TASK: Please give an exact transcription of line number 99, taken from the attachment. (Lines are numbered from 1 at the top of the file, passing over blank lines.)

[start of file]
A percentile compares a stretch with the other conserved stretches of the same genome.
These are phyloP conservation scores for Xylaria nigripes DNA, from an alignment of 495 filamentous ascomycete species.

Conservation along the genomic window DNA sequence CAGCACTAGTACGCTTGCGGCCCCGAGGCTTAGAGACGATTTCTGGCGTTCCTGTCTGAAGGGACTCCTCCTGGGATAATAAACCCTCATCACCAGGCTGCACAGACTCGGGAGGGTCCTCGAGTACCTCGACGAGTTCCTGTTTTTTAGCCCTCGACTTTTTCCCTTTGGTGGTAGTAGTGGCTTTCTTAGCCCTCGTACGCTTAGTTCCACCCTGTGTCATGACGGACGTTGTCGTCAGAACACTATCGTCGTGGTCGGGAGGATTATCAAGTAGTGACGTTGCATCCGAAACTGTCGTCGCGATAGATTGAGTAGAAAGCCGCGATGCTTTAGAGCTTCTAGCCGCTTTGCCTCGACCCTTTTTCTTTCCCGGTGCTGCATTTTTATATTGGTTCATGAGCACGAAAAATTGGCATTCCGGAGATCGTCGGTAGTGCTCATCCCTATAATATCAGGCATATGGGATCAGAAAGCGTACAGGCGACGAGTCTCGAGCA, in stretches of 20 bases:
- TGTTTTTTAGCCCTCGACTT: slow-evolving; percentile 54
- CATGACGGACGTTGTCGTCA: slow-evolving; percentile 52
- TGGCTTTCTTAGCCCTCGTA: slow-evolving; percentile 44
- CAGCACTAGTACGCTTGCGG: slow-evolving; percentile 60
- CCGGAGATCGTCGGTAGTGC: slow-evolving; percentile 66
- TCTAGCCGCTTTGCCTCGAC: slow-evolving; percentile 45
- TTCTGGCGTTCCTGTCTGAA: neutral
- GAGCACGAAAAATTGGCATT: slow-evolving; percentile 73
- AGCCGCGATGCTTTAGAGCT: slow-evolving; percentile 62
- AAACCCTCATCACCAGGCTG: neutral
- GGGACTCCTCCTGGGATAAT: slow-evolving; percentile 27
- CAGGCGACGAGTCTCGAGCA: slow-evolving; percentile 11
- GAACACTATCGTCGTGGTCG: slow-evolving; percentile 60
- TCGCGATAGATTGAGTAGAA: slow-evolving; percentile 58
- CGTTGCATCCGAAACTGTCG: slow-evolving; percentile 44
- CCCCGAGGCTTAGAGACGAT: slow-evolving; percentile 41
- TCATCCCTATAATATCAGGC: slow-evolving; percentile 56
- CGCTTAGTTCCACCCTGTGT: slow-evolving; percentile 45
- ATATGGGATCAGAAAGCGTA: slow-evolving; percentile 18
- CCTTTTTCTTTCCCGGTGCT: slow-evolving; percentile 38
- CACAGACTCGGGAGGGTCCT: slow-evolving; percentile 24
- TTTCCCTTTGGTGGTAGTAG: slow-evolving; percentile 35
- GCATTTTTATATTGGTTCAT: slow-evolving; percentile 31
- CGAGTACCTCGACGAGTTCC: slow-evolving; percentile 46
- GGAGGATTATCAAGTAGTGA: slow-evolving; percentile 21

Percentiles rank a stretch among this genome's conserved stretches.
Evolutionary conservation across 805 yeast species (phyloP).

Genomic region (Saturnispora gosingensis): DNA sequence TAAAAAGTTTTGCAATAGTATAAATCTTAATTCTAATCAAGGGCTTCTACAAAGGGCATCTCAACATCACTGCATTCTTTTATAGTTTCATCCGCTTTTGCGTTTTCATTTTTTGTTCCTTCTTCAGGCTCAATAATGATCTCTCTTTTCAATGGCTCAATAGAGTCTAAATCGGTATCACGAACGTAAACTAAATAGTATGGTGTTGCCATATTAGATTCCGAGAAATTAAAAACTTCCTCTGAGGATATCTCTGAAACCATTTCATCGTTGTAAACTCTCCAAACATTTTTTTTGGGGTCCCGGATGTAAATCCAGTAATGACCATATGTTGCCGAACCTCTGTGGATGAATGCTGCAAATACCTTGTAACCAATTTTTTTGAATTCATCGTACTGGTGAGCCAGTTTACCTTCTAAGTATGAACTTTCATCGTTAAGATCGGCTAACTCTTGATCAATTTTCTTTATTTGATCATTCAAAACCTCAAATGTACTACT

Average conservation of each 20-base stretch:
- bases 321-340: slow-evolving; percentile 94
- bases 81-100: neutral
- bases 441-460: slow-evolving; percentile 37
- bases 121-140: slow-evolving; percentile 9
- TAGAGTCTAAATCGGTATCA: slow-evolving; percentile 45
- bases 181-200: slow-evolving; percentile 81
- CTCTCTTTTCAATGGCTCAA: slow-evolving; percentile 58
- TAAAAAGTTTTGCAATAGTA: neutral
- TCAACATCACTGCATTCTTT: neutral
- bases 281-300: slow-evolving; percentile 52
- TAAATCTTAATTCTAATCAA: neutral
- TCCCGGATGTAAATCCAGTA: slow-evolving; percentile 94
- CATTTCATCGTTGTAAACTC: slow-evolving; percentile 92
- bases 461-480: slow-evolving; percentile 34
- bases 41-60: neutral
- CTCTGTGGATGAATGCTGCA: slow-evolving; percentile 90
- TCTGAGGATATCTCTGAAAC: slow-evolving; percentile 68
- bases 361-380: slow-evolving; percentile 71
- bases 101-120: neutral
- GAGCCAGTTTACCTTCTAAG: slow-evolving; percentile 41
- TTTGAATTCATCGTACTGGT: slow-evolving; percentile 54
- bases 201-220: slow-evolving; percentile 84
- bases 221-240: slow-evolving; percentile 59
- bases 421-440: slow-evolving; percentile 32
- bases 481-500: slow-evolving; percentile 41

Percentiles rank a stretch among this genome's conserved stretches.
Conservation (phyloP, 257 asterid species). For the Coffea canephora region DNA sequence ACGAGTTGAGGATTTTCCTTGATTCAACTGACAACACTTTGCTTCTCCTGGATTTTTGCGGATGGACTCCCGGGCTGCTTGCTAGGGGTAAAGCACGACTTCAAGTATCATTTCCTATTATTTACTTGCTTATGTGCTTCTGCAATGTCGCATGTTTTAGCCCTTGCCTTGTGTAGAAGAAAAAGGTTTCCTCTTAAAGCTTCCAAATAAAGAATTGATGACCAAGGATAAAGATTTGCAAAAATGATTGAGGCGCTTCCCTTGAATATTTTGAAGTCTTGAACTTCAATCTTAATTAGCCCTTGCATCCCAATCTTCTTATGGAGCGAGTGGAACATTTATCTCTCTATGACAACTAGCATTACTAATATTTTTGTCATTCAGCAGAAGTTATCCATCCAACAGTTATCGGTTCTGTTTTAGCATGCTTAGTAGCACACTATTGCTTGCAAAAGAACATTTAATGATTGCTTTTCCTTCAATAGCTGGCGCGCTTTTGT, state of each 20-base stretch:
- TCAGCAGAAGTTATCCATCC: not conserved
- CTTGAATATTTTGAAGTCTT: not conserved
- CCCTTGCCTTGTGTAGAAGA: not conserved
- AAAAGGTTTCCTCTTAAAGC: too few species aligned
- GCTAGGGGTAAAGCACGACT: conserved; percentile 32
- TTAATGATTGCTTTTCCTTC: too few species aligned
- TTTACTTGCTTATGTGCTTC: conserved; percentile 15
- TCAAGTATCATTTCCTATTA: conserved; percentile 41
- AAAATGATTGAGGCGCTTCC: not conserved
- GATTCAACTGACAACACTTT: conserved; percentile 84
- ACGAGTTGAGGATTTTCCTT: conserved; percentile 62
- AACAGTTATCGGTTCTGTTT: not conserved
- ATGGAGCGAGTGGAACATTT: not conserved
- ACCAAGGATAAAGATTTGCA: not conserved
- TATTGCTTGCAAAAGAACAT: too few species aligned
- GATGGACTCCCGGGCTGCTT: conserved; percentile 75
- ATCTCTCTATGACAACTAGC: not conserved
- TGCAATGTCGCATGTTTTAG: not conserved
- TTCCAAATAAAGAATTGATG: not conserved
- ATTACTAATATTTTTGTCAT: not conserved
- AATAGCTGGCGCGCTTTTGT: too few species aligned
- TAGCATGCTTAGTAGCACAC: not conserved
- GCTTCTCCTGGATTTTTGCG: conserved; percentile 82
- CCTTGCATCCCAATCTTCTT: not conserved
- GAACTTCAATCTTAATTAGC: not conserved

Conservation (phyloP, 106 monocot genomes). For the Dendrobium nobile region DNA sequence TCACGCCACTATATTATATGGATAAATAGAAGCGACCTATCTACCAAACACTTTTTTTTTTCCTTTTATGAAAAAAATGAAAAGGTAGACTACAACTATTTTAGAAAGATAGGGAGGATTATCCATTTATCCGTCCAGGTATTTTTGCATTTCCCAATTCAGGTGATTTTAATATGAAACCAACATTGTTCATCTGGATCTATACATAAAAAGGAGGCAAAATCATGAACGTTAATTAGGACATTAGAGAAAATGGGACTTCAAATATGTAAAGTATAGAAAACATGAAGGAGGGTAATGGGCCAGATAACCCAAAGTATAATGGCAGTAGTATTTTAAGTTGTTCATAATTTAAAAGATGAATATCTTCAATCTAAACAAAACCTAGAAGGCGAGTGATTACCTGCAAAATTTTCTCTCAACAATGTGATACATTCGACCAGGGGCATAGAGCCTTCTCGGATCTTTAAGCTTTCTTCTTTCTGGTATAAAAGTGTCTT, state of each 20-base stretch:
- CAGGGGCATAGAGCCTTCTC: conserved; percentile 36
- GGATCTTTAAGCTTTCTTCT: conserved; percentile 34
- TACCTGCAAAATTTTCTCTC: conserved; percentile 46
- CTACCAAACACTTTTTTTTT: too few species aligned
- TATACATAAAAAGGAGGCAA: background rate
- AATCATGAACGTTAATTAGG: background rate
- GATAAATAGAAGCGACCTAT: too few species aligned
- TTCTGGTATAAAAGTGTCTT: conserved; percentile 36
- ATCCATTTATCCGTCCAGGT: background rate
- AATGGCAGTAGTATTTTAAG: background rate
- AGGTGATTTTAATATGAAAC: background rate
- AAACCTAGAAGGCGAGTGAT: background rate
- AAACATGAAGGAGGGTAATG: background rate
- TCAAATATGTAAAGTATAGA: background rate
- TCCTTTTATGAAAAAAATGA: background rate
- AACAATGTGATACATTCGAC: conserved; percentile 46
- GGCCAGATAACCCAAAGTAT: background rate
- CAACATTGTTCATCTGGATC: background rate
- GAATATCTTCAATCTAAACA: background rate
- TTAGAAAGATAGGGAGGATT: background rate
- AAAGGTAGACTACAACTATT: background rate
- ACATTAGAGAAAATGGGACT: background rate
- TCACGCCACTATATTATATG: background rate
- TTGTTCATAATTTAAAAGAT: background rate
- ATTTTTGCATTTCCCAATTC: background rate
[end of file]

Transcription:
- TCAAATATGTAAAGTATAGA: background rate